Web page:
Fachbereich Veterinärmedizin



    Effects of zinc supplementation on virus infection in pigs (2014)

    Chai, Weidong (WE 6)
    Berlin: Mensch und Buch Verlag, 2014 — 100 Seiten
    ISBN: 978-3-86387-467-4
    URL (Volltext): http://www.diss.fu-berlin.de/diss/receive/FUDISS_thesis_000000096537
    Institut für Immunologie und Molekularbiologie

    Robert-von-Ostertag-Str. 7-13
    Gebäude 35
    14163 Berlin
    Tel.+49 30 838 - 518 34 Fax.+49 30 838 451 834

    Abstract / Zusammenfassung

    The therapeutic application of zinc (Zn) to treat or prevent various pathogens has been investigated in different experimental settings, but there is no report on the proposed effects of Zn treatment on virus infection in pigs. We investigated the potential benefits of Zn oxide (ZnO) in protecting pigs from infections with two important porcine viral pathogens: porcine reproductive and respiratory syndrome virus (PRRSV), which causes respiratory tract and persistent systemic infections and transmissible gastroenteritis virus (TGEV), which causes enteric infections.

    In a first challenge experiment, we determined the influence of dietary ZnO supplementation on vaccination and challenge infection with PRRSV. Pigs were fed with three different diets containing no additional ZnO (natural Zn content: 50 ppm; Znlow = control group), supplemented with medium levels of ZnO (150 ppm, Znmed), or high levels (2,500 ppm, Znhigh) and half of the pigs were prime-only vaccinated with an experimental inactivated vaccine.

    We found no influence of either diets or vaccination on the clinical course of PRRS, apart from an increased weight gain after infection in Znmed and Znhigh groups, when compared to Znlow group. Treatment with higher doses of ZnO resulted in slightly higher levels of PRRSV-specific antibody at 4, 7 and 21 dpi as well as neutralizing antibodies at 35 dpi. Virus-specific IFN-γ responses were not altered by vaccination and diets, whereas Znhigh supplementation increased the percentage of γδ T cells in both vaccinated and non-vaccinated animals. Feeding higher Zn diets had no effect on viral loads and/or shedding. The results in this work suggested that feeding high levels of Zn had marginal effects on humoral and cellular immune responses, but did not positively affect clinical disease and virus loads, and did not improve immune responses to vaccination with an inactivated vaccine.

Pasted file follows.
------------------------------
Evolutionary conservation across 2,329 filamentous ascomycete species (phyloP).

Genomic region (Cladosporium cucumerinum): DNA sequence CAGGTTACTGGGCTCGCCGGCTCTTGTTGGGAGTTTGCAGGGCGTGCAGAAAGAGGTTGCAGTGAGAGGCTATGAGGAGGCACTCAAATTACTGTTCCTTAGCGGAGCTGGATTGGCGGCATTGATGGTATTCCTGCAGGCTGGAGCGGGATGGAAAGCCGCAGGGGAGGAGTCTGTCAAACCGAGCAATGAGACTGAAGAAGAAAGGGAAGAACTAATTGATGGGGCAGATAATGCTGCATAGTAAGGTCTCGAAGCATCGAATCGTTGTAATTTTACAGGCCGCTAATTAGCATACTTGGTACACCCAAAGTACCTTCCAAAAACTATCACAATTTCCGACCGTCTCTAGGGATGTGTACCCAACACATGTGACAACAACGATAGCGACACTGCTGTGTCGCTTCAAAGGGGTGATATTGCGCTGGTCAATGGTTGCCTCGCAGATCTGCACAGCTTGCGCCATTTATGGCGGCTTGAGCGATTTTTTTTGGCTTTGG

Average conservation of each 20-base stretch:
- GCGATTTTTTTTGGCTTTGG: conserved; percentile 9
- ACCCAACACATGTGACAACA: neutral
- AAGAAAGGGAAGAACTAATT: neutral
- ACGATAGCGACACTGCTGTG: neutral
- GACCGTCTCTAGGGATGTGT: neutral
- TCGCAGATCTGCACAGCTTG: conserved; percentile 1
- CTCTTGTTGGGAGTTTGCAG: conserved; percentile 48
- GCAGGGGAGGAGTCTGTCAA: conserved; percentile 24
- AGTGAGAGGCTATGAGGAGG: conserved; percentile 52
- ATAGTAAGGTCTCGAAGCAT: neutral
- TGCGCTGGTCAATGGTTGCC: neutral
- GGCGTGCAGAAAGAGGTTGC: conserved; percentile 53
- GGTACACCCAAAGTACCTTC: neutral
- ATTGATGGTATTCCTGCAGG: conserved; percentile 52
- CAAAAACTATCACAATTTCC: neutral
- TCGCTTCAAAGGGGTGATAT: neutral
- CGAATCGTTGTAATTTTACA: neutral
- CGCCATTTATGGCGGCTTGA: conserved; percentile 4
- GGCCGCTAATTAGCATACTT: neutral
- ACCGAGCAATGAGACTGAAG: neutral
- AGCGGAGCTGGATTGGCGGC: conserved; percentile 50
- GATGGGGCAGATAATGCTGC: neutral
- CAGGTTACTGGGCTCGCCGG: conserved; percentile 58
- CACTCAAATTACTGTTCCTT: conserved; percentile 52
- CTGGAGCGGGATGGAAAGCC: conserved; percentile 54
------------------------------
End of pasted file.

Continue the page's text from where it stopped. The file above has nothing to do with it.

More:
Since Zn supplementation has been shown to reduce the incidence of diarrhea in the weaning period, we evaluate the protective effect of the same three diets, as used in the PRRSV challenge trial, against an important porcine enteric virus, TGEV, in a second experimental challenge experiment. Weaned piglets were orally infected with TGEV at the age of 28 days, when the piglets had been fed for 1 week with the respective diets. Piglets were sacrificed on day 1 and day 18 after challenge infection. Fecal consistency was improved and body weights were increased in the Znhigh group when compared to the other groups, but there was no effect of Zn treatments on mucosal immune responses. In the Znhigh group we also observed an earlier and higher TGEV-specific antibody response and decreased caspase-3-mediated apoptosis of jejunal epithelium and a prevention of villus atrophy, as well as down-regulation of interferon (IFN)-α, oligoadenylate synthetase (OAS), Zn transporter SLC39A4 (ZIP4), but up-regulation of metallothionein-1 (MT), Zn transporters SLC30A1 (ZnT1) and SLC30A5 (ZnT5). Finally, forskolin-induced chloride secretion and epithelial resistance were controlled at a physiological level in the Znhigh but not the other groups. The results from this TGEV challenge trials indicated that high dietary Zn could provide enhanced protection against TGEV infection in the intestinal tract.

    Based on these two challenge trials in pigs, we concluded the following regarding the effects of elevated Zn levels in the diet:

    1. High doses of dietary ZnO could partly improve clinical performance in both PRRSV and TGEV challenge infections;
    2. ZnO supplementation had no effect on viral loads and shedding in PRRSV challenge trial;
    3. Feeding high levels of ZnO had only marginal effects on systemic humoral immune responses in both challenge trials, but had no effect on mucosal immune response in the TGEV challenge trial;
    4. Supplementation of diet with high levels of ZnO could suppress apoptosis in intestinal epithelial cells and prevent the disruption of the intestinal barrier integrity in TGEV challenge infection;
    5. Feeding higher ZnO had no adjuvant effect of vaccination with an experimental inactivated PRRSV vaccine.